Mars is coming up on its perihelion, or closest point to the sun, on September 16, 2018, and, as often happens when Mars draws closest to its source of light and heat, a global dust storm has been raging for several months on the red planet. The dust storm began in May 2018, and went global in June, blotting out the sun from Mars’ surface and cutting off signals from NASA’s Opportunity rover, which still sits silent. Meanwhile, though, the dust storm has abated, and now NASA has released a new 360-degree panorama from its Curiosity rover, made with images acquired in August, shown in the interactive video above.
Isn’t it great?! Take a minute to explore the video, and you will see clouds of dust still hanging in the Martian air, off in the distance, as well as dust on the surface of the rover itself.
The Curiosity rover also snagged a new rock sample on August 9. The drilling site is pictured below:
NASA said the new drill sample “delighted” Curiosity’s science team, because:
… the rover’s last two drill attempts were thwarted by unexpectedly hard rocks. Curiosity started using a new drill method earlier this year to work around a mechanical problem. Testing has shown it to be as effective at drilling rocks as the old method, suggesting the hard rocks would have posed a problem no matter which method was used.
After the drilling, the rover stopped to survey its surroundings on Mars – producing the 360-degree panorama featured in the video above and photos below. NASA said:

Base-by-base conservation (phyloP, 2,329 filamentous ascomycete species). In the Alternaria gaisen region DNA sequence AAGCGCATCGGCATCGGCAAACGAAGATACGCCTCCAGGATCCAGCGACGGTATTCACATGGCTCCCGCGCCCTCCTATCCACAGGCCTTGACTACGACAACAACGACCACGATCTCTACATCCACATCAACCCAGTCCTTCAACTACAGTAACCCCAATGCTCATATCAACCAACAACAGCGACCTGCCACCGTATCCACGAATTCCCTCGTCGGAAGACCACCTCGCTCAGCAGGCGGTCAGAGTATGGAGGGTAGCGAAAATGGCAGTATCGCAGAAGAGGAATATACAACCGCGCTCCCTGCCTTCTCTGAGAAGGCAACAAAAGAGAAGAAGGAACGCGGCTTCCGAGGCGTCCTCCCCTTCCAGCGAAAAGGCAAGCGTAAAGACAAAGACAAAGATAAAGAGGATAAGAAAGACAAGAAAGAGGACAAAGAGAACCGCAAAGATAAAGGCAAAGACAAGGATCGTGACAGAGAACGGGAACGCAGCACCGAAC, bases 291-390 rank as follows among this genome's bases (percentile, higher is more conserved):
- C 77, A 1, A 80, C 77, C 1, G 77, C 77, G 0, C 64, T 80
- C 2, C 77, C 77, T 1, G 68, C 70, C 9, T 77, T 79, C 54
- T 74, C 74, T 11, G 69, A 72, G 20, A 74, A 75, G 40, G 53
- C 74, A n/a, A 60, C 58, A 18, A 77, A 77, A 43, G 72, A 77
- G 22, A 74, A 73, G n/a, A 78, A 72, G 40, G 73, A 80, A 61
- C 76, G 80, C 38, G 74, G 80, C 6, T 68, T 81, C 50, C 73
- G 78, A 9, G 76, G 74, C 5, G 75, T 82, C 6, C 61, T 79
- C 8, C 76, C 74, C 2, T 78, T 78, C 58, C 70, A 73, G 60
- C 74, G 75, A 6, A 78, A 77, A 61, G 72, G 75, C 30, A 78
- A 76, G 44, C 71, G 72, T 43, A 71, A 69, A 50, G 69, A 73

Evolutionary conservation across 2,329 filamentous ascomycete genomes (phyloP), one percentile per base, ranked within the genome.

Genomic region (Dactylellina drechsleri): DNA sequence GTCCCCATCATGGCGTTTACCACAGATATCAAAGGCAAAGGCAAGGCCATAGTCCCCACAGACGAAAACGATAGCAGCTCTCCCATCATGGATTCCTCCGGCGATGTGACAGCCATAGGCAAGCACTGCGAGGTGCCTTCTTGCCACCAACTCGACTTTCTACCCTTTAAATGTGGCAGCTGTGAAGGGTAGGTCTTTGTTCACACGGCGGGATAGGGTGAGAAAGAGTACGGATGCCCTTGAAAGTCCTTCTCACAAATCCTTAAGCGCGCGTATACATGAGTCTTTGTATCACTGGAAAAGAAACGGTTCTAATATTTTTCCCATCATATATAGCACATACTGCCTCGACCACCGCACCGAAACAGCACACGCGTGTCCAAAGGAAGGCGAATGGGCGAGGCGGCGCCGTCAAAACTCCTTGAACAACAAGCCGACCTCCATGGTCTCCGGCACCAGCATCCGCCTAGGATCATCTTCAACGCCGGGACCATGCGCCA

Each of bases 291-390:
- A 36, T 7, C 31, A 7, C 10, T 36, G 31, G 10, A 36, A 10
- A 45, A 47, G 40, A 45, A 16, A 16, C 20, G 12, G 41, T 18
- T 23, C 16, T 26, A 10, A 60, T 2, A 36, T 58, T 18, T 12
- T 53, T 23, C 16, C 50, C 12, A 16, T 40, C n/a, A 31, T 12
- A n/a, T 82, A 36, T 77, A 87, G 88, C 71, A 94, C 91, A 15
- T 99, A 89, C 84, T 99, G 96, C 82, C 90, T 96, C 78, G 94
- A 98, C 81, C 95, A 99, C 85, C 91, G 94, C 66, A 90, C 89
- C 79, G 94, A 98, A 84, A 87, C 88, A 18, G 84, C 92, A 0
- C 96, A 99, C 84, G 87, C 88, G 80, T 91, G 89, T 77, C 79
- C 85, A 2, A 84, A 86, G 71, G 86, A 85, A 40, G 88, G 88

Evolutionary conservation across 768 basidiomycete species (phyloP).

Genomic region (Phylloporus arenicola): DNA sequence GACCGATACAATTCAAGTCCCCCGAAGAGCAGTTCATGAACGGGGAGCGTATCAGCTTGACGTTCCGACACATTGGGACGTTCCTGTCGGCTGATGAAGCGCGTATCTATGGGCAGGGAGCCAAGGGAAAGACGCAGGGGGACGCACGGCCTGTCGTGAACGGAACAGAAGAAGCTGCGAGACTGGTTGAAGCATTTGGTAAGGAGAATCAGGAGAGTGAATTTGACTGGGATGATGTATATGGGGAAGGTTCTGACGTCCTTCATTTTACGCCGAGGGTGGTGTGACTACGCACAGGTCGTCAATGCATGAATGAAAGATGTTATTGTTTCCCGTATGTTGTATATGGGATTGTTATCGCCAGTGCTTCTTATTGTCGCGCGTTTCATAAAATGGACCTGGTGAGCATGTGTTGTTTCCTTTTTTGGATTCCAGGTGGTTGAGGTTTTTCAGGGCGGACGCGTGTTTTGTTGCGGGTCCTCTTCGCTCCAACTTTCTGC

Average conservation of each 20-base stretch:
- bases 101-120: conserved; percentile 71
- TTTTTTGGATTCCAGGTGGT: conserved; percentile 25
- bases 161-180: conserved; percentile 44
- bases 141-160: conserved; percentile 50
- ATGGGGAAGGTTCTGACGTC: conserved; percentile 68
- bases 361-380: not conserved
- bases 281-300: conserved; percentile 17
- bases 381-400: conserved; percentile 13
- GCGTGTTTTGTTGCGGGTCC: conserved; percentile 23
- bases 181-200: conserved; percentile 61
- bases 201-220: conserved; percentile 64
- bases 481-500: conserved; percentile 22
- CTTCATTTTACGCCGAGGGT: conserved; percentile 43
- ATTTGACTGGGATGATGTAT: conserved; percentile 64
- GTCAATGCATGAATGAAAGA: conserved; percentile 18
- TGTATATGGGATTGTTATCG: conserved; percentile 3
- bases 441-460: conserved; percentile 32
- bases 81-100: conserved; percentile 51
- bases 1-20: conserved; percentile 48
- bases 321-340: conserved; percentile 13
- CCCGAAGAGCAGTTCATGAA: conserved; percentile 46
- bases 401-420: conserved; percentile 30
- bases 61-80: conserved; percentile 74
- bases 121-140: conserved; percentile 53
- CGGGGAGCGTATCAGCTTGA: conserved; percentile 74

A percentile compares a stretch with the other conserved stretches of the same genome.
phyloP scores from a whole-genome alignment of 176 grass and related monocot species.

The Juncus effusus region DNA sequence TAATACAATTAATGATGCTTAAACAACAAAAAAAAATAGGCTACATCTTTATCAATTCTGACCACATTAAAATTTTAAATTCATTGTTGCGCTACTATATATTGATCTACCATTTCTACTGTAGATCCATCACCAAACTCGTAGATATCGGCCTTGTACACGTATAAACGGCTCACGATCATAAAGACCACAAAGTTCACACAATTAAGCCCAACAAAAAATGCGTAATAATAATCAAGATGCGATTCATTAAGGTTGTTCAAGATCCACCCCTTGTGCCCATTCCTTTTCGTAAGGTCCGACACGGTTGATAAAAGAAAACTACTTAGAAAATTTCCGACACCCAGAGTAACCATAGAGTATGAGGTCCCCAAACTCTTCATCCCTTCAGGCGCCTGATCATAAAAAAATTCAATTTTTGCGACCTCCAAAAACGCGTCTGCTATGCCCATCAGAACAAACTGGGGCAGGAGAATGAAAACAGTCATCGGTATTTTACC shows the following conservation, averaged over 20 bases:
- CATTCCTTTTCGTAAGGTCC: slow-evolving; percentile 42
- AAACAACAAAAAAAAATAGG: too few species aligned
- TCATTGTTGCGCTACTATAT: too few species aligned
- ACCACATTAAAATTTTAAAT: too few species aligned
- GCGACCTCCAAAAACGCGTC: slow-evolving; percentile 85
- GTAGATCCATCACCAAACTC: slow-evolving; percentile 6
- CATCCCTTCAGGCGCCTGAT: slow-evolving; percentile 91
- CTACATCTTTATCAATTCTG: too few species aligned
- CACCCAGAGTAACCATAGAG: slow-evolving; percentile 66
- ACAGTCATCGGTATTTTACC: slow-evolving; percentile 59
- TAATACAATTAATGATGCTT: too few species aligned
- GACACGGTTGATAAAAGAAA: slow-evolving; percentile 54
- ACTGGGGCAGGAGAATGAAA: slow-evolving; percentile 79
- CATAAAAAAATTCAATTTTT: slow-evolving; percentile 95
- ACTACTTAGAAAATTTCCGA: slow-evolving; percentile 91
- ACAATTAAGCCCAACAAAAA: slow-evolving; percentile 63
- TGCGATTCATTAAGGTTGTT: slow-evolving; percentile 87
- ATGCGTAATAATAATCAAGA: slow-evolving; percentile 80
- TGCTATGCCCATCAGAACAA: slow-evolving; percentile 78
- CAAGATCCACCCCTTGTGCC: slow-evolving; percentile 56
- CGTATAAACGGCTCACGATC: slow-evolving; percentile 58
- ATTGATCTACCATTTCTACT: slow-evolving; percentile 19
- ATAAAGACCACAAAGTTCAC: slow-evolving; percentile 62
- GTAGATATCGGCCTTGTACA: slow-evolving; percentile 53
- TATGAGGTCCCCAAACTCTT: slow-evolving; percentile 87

The panorama includes umber skies, darkened by a fading global dust storm. It also includes a rare view by the Mast Camera of the rover itself, revealing a thin layer of dust on Curiosity’s deck. In the foreground is the rover’s most recent drill target, named ‘Stoer’ after a town in Scotland near where important discoveries about early life on Earth were made in lakebed sediments.
That’s some optimistic thinking indeed from Curiosity’s science team!
Bottom line: An August, 2018, 360-degree panorama from NASA’s Curiosity rover. Notice the dust!
Deborah Byrd created the EarthSky radio series in 1991 and founded EarthSky.org in 1994. Today, she serves as Editor-in-Chief of this website. She has won a galaxy of awards from the broadcasting and science communities, including having an asteroid named 3505 Byrd in her honor. A science communicator and educator since 1976, Byrd believes in science as a force for good in the world and a vital tool for the 21st century. "Being an EarthSky editor is like hosting a big global party for cool nature-lovers," she says.